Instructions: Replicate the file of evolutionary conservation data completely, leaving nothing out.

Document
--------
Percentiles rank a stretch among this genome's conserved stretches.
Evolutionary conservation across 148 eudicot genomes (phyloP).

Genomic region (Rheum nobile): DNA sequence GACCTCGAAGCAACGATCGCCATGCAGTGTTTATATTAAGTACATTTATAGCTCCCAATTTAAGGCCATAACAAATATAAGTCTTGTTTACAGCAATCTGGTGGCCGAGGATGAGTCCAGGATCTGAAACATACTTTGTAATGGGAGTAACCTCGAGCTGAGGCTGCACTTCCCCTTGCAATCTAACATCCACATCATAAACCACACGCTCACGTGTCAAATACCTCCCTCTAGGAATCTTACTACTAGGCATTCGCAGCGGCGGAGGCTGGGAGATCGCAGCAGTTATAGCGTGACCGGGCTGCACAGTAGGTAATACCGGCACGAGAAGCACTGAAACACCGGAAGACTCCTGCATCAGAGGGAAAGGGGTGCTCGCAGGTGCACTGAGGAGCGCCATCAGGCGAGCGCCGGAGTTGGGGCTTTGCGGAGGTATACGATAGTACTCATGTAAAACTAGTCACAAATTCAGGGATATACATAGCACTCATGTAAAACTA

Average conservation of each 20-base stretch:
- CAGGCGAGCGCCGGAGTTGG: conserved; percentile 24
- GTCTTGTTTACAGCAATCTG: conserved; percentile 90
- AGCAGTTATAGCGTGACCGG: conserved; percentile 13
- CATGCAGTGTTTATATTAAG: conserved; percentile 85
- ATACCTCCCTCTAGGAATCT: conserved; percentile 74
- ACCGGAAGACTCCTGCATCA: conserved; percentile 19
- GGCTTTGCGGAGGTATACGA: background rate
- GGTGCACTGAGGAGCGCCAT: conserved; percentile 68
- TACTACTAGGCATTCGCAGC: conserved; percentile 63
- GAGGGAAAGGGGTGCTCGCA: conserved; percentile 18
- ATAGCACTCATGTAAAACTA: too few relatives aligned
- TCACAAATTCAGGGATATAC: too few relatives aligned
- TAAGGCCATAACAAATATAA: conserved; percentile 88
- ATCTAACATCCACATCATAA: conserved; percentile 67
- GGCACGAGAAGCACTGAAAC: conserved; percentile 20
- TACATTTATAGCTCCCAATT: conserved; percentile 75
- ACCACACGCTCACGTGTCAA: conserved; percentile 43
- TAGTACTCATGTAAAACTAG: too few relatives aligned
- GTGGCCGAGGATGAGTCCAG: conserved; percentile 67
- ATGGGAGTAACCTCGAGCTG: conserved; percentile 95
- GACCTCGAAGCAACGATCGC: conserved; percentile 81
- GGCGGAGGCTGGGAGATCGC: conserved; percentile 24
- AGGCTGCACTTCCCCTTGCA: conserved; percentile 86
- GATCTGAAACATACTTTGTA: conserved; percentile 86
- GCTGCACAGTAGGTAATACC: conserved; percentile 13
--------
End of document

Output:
Percentiles rank a stretch among this genome's conserved stretches.
Evolutionary conservation across 148 eudicot genomes (phyloP).

Genomic region (Rheum nobile): DNA sequence GACCTCGAAGCAACGATCGCCATGCAGTGTTTATATTAAGTACATTTATAGCTCCCAATTTAAGGCCATAACAAATATAAGTCTTGTTTACAGCAATCTGGTGGCCGAGGATGAGTCCAGGATCTGAAACATACTTTGTAATGGGAGTAACCTCGAGCTGAGGCTGCACTTCCCCTTGCAATCTAACATCCACATCATAAACCACACGCTCACGTGTCAAATACCTCCCTCTAGGAATCTTACTACTAGGCATTCGCAGCGGCGGAGGCTGGGAGATCGCAGCAGTTATAGCGTGACCGGGCTGCACAGTAGGTAATACCGGCACGAGAAGCACTGAAACACCGGAAGACTCCTGCATCAGAGGGAAAGGGGTGCTCGCAGGTGCACTGAGGAGCGCCATCAGGCGAGCGCCGGAGTTGGGGCTTTGCGGAGGTATACGATAGTACTCATGTAAAACTAGTCACAAATTCAGGGATATACATAGCACTCATGTAAAACTA

Average conservation of each 20-base stretch:
- CAGGCGAGCGCCGGAGTTGG: conserved; percentile 24
- GTCTTGTTTACAGCAATCTG: conserved; percentile 90
- AGCAGTTATAGCGTGACCGG: conserved; percentile 13
- CATGCAGTGTTTATATTAAG: conserved; percentile 85
- ATACCTCCCTCTAGGAATCT: conserved; percentile 74
- ACCGGAAGACTCCTGCATCA: conserved; percentile 19
- GGCTTTGCGGAGGTATACGA: background rate
- GGTGCACTGAGGAGCGCCAT: conserved; percentile 68
- TACTACTAGGCATTCGCAGC: conserved; percentile 63
- GAGGGAAAGGGGTGCTCGCA: conserved; percentile 18
- ATAGCACTCATGTAAAACTA: too few relatives aligned
- TCACAAATTCAGGGATATAC: too few relatives aligned
- TAAGGCCATAACAAATATAA: conserved; percentile 88
- ATCTAACATCCACATCATAA: conserved; percentile 67
- GGCACGAGAAGCACTGAAAC: conserved; percentile 20
- TACATTTATAGCTCCCAATT: conserved; percentile 75
- ACCACACGCTCACGTGTCAA: conserved; percentile 43
- TAGTACTCATGTAAAACTAG: too few relatives aligned
- GTGGCCGAGGATGAGTCCAG: conserved; percentile 67
- ATGGGAGTAACCTCGAGCTG: conserved; percentile 95
- GACCTCGAAGCAACGATCGC: conserved; percentile 81
- GGCGGAGGCTGGGAGATCGC: conserved; percentile 24
- AGGCTGCACTTCCCCTTGCA: conserved; percentile 86
- GATCTGAAACATACTTTGTA: conserved; percentile 86
- GCTGCACAGTAGGTAATACC: conserved; percentile 13